And a science grad who runs to finance at the first opportunity is not necessarily going to make a good scientist.

        The basic point is: our science grads aren't good enough.

    • by WrongMonkey ( 1027334 ) on Monday April 25, 2011 @02:25PM (#35932396)
      It isn't just that the science grads aren't good enough, its that the science itself it harder than it's ever been before. All the low hanging fruit that could be figured out by an individual or small team as already been done.

      "It was a game, a very interesting game one could play. Whenever one solved of the little problems, one could write a paper about it. It was very easy in those days for any second-rate physicist to do first-rate work. There has not been such a glorious time since. It is very difficult now for a first-rate physicist to do second-rate work." -- P.A.M Dirac, DIRECTIONS IN PHYSICS, 1978, P. 7

  • long hours, potentially hazardous working conditions (get splashed with 1 mol sulfuric acid.), and heavy work loads.

    Yeah, there is a reason I gave up my career and degree in chemistry for IT.

    • long hours, potentially hazardous working conditions (get splashed with 1 mol sulfuric acid.), and heavy work loads.

      Yeah, there is a reason I gave up my career and degree in chemistry for IT.

      Presumably that reason is the hazardous conditions; surely you still get the long hours and heavy work load. And no respect.

  • Reward (Score:4, Insightful)

    by internerdj ( 1319281 ) on Monday April 25, 2011 @01:19PM (#35931364)
    The reward of solving a problem through hard work and proper application of knowledge is the feeling at the end. That is why young American's still choose to do it. There are a number of hurdles to get addicted to that feeling, not the least of which is that I can probably make more money doing something else.
    • That is true for the people that stick with it.

      Americans could be more greatly innovative and productive, but globalization and our lack of protective tarriffs..... well.... now outsourcing and insourcing has pretty much washed what 'value' is left of our educated and skilled workers in the US.

      When rent is $100/month in India, its very easy for someone in India to take $5k a year pay. When it is $1500/month in the US, and there is now an overabundance of willing-to-work scientists due to pushing STEM educa

    • The reward of solving a problem...

      This only holds up if you assume that "How do I pay for my kids' braces?" or "How can I make a living off the labor of others?" are not satisfying problems to solve.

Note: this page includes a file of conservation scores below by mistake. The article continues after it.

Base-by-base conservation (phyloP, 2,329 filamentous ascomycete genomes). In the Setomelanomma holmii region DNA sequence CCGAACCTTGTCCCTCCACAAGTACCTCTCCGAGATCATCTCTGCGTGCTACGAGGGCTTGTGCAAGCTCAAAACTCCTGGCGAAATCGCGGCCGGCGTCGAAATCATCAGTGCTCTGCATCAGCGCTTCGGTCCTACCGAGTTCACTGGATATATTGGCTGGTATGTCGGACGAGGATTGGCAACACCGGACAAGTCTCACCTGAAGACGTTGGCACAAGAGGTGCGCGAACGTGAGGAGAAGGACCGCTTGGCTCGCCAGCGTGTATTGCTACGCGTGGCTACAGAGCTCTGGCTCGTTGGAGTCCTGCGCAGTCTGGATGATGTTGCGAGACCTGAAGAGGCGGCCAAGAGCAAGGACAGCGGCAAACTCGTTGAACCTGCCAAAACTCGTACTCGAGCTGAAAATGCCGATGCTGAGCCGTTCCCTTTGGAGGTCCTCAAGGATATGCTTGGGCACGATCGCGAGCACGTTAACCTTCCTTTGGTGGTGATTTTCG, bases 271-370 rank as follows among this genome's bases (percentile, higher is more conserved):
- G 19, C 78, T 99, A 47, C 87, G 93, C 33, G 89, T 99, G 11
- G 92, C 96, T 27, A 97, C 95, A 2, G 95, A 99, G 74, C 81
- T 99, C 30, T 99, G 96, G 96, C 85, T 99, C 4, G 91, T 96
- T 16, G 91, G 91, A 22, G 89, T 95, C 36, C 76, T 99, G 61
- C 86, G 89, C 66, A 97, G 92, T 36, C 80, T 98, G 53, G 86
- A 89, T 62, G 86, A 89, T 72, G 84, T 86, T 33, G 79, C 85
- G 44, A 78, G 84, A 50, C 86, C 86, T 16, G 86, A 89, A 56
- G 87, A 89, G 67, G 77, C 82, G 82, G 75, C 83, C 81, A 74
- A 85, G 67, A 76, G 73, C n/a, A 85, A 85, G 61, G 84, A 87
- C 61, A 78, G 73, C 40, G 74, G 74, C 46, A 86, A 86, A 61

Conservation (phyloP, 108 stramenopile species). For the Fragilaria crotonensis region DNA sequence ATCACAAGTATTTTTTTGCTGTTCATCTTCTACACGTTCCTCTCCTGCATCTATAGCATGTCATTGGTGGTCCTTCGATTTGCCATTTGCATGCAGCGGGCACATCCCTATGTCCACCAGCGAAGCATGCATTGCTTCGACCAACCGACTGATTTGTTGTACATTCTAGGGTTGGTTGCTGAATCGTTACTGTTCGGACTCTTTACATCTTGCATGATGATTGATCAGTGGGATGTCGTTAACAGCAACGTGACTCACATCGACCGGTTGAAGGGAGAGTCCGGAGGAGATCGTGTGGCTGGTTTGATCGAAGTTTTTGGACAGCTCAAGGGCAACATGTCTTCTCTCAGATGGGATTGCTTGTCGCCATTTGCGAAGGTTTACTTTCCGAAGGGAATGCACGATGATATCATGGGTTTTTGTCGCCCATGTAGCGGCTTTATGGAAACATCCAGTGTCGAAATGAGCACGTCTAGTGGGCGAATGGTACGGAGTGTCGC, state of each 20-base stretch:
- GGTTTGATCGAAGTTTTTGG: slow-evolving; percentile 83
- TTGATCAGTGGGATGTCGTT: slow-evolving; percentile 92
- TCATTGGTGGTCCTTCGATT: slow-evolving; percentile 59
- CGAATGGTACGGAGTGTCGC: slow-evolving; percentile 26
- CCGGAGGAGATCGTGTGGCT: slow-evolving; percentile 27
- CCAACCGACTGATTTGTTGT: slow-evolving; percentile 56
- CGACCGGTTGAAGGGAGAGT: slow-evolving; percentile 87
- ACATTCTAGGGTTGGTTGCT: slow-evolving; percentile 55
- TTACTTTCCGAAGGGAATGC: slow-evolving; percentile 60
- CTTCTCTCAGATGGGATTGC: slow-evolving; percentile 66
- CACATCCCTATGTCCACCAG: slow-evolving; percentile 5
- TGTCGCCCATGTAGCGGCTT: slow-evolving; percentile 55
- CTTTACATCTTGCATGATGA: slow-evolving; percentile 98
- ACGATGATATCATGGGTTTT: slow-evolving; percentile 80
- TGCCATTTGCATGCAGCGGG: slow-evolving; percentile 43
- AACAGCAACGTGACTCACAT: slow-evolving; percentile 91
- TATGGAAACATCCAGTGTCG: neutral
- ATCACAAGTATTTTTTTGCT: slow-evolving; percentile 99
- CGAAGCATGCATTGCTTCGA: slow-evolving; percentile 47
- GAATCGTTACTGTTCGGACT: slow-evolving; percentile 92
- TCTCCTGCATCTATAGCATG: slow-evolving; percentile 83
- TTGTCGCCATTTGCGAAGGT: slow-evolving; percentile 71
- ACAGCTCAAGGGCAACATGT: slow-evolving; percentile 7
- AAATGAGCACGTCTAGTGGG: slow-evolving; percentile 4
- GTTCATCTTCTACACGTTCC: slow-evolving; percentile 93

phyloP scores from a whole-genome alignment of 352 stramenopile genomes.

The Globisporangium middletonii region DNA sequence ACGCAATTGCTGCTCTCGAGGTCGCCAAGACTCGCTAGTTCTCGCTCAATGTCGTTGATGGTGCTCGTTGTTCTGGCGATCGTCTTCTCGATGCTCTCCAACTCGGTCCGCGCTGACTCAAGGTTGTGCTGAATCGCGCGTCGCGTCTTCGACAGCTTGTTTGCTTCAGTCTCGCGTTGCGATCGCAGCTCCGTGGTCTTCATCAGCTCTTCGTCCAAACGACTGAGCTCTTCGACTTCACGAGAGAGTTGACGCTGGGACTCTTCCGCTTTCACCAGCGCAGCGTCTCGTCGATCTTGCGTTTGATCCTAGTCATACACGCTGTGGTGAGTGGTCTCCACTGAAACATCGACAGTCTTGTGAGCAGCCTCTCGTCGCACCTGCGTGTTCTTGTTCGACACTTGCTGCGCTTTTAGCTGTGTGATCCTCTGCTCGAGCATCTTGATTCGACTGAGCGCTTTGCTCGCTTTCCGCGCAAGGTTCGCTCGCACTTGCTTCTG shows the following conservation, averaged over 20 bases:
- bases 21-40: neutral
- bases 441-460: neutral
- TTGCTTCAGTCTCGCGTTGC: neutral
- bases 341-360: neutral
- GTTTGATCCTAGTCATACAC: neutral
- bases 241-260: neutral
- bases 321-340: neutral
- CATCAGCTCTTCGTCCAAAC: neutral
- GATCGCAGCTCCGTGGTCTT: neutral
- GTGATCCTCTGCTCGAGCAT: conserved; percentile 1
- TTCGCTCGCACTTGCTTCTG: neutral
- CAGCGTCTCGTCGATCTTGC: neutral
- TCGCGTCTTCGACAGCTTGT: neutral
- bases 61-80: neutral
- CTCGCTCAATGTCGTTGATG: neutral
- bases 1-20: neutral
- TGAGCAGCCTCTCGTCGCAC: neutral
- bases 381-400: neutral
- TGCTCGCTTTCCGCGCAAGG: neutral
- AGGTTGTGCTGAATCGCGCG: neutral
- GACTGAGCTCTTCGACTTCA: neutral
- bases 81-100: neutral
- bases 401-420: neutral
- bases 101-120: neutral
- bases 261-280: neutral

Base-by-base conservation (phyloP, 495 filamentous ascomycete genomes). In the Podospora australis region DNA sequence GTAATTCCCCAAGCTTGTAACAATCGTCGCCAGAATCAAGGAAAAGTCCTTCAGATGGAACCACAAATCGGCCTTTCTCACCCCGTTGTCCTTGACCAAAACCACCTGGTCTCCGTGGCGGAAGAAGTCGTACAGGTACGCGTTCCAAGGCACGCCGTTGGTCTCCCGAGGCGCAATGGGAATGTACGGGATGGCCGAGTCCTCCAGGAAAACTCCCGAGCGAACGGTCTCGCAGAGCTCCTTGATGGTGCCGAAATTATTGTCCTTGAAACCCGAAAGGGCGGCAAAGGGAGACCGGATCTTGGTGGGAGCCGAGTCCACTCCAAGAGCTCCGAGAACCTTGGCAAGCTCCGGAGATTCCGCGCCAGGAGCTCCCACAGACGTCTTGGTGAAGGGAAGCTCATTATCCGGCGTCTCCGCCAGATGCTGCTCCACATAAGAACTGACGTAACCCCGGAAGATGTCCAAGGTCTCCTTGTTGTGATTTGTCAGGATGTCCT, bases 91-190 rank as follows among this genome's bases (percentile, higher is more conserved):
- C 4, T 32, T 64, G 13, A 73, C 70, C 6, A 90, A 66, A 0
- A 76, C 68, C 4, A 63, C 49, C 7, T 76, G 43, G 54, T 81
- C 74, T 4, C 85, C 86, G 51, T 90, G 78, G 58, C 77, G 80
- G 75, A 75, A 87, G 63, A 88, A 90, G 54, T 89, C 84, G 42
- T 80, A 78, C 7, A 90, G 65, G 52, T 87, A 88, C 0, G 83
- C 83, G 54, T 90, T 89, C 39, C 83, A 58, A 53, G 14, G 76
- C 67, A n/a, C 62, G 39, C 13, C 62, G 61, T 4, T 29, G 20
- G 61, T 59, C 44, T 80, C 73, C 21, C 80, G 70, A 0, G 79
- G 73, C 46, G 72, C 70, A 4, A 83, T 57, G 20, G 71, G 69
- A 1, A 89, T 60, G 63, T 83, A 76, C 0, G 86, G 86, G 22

• by sdguero ( 1112795 ) on Monday April 25, 2011 @01:20PM (#35931370)
    That is my main reason for sticking to Engineering.

    Sales guys, stock brokers, marketing people... Those positions are not rewarding, and you have to leave your soul at the door. Science, Engineering, Construction, Mechanics are the jobs for me. Always will be. I couldn't live with myself knowing that my livelyhood came on the back of others, earned by shiesting a percentage out of something I didn't build because I shuffled some paperwork and talked on the phone. Those people live empty soulless lives. They cheat on their partners. And they drive like assholes on the freeway.
    • What kind of twisted, self-righteous bullshit is this? I've known plenty of underhanded, socially-maladjusted, smarter-than-thou, back-stabbing engineers in my short time here. Explain that.

      If you're going to start throwing out anecdotal crap as evidence to justify your blind hate for people with other talents than yourself you might as well give up. I'd expect a man of science such as yourself to at least try harder.

      • Socially maladjusted and smarter-than-thou is pretty standard in Engineering. Both of which are side effects of people who live with passion. In a dark world full of people trying to get at you, passionate people tend to become jaded and feel isolated. The smart ones tend to assume everyone else is stupid.

        Backstabbing and underhanded happens rarely in Engineering, and not usually by Engineers. Rather, its the people that don't have the brains to hack it, and/or don't understand the feeling of reward that